After a day’s ruminations bookended by Roethke and a feminist theory of copyright, I’m left wondering if I’m attached to the idea of creative ownership in a way that compromises both my writing and my politics.


patricia said...

I know I should comment on the main theme of this post, but the line "Now that my collection has gone off to the publisher, I’m looking forward to delving into those books" is screaming out at me.

Care to share a little more about this???

Kate S. said...


Thanks for asking! My second collection of short stories has been accepted for publication by Thistledown Press. It's not due out until 2007, so I didn't think there was any point in going public with the news until closer to the time. I'm very happy about it though!

Quillhill said...

One would suspect there is some virtue if not benefit from sounding like another writer--publishers are always touting their new books by comparing them to previous books by more famous people.

Perhaps your experience was a case of one writer trying to show up another, not steal--a sort of challenge. Didn't Shakespeare constantly take old plots and stories and say I can turn this into something better?

I once began (though never quite finished) transcribing The Great Gatsby word for word in the hopes that some of the style and cadence would rub off on me. I think nearly all writers have to begin with something they greatly admire, and then build their own style from that foundation, adding a way of dialogue from, say, Hemingway, and a sense of rhythym from Hardy, and so on--it can take a long time to become comfortable with one's own writing.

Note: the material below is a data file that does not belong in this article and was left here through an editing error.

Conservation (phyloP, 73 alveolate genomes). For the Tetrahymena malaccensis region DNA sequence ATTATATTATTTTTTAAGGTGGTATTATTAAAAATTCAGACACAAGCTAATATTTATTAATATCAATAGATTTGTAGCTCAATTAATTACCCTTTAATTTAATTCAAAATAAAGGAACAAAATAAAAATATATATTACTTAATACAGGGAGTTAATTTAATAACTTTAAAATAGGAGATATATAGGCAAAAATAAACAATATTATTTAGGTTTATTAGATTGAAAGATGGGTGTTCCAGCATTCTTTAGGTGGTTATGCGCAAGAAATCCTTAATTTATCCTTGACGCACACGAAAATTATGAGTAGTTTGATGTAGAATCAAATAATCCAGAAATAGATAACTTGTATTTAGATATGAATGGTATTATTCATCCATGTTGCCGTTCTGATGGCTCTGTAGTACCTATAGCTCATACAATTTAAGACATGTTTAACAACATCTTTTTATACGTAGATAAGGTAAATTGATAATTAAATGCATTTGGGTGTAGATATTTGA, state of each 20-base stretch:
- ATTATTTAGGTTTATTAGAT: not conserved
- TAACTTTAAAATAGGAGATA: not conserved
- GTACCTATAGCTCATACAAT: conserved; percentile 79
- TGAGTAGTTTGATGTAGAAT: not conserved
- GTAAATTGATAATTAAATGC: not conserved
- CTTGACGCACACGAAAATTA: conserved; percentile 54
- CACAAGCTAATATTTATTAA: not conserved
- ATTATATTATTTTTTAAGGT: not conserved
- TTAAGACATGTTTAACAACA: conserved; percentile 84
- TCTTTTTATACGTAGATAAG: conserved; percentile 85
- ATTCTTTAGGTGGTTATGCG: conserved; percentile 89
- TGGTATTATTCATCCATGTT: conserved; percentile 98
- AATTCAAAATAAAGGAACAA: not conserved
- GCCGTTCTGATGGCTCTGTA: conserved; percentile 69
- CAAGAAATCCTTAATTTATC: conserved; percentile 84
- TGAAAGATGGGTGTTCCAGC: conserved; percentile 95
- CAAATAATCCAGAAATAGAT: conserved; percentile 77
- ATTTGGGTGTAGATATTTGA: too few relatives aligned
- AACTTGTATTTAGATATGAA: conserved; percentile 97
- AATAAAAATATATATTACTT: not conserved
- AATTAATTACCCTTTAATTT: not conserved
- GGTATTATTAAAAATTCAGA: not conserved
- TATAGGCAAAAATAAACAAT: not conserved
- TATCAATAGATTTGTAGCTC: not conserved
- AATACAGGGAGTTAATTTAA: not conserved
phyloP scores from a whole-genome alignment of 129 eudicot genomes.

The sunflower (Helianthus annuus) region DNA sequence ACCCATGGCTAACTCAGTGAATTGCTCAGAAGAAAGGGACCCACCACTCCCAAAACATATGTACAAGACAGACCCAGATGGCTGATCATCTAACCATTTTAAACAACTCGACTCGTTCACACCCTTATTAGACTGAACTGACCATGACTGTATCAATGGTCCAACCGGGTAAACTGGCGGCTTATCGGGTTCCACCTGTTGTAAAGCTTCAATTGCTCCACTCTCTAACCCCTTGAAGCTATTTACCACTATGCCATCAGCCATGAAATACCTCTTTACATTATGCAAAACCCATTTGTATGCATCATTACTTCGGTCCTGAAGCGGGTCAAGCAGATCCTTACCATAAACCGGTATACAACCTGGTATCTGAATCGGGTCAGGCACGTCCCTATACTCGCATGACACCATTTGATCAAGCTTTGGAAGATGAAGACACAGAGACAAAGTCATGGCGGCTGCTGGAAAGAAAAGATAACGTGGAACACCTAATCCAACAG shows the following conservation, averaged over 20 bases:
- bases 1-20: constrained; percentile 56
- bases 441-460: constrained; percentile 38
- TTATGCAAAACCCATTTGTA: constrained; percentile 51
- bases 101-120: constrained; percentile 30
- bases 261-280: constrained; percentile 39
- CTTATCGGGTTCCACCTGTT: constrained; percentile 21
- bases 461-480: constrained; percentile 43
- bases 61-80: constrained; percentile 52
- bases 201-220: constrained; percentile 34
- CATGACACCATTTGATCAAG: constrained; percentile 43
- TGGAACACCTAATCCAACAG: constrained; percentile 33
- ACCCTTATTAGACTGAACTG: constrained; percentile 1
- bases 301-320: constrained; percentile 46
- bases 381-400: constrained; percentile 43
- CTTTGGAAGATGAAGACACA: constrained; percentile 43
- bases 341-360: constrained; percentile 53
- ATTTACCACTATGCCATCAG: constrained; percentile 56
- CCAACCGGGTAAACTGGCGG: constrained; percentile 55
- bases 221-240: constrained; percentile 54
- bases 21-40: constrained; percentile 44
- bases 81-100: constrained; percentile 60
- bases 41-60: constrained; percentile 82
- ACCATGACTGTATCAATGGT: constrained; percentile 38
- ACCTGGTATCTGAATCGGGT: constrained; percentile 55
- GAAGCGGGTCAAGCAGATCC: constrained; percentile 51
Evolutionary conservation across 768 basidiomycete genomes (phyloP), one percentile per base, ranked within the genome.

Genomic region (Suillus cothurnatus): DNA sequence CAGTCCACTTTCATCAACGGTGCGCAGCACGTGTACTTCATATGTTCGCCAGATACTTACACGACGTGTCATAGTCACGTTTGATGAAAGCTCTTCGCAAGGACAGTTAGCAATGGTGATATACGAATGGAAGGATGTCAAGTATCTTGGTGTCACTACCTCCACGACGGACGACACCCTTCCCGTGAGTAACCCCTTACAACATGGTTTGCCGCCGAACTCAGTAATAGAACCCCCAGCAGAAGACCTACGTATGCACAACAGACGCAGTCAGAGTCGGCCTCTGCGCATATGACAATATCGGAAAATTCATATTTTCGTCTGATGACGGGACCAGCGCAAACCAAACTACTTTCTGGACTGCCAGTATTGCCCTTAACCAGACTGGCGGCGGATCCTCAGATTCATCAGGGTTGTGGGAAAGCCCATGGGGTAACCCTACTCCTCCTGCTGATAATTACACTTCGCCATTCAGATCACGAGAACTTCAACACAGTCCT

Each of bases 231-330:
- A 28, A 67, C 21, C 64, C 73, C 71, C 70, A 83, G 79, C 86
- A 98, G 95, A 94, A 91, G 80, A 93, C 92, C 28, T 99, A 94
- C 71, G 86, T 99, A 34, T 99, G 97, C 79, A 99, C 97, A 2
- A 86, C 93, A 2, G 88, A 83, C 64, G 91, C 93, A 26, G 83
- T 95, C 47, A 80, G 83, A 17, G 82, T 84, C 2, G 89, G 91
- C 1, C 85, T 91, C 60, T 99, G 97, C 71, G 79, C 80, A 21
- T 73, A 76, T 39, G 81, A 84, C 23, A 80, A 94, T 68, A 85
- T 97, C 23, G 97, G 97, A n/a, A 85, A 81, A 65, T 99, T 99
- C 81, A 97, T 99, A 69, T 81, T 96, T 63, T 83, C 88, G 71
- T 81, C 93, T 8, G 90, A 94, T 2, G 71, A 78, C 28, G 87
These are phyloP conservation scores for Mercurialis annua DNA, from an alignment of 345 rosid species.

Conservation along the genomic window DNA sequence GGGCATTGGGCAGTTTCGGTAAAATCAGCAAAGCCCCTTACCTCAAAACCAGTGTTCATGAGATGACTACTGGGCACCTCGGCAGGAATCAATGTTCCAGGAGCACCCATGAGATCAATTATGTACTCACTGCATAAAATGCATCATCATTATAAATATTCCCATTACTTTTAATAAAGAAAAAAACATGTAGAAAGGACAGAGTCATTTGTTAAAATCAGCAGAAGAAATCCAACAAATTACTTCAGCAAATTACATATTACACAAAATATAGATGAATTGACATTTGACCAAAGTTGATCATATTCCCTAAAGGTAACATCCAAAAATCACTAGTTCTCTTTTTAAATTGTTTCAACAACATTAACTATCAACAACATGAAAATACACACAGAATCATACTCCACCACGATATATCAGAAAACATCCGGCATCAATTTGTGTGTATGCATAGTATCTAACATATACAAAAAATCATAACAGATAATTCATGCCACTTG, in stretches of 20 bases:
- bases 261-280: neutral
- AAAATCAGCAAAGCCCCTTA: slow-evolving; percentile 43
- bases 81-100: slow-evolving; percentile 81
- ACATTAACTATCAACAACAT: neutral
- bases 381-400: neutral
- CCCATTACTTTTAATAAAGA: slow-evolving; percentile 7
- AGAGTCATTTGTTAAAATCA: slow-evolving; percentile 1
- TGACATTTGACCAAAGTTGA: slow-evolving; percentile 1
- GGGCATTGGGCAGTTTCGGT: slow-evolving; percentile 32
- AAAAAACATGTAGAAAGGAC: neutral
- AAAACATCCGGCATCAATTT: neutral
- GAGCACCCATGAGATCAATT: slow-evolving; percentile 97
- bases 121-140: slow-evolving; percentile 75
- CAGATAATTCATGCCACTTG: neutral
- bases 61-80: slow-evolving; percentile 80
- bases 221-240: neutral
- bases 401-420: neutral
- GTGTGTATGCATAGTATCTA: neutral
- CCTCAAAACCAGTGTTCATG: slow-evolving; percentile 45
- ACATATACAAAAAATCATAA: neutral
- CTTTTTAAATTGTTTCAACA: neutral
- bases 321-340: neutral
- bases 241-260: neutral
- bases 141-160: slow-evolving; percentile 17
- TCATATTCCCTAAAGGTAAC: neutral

sfp said...

Congrats on your second story collection! And where may we find your first?

And I too noticed an evident Lorrie Moore imitator a few years back. I've ignored her work since then.

Kate S. said...


My first story collection is out of print. I have seen the odd second-hand copy for sale through online booksellers like amazon and abebooks though. It was a Thistledown book also. You can find the details here.

sfp said...


dj sciz said...

Kate, I am put in mind of some kids I know. Sometimes I struggle with feeling hopelessly uncreative. My imagination feels a bit (a lot) dead. And I hang out with my young friends, and they are in a frenzy of creation. They draw pictures all the time, they make up stories all the time, they perform, they play let's pretend, and they work on projects. ("Beth, I'm designing the biggest shopping mall in the Universe. Do you want to put a store in it?") And they constantly draw from the world around them. They described an extremely elaborate theme park to me last August, and once I recovered from stunned marvel, I started to hear the influence of Charlie and the Chocolate Factory. I'm sure you get my point and I'm commenting way too much. They aren't stealing, or even imitating. These kids are, in a word, inspired. I try to let myself be like them.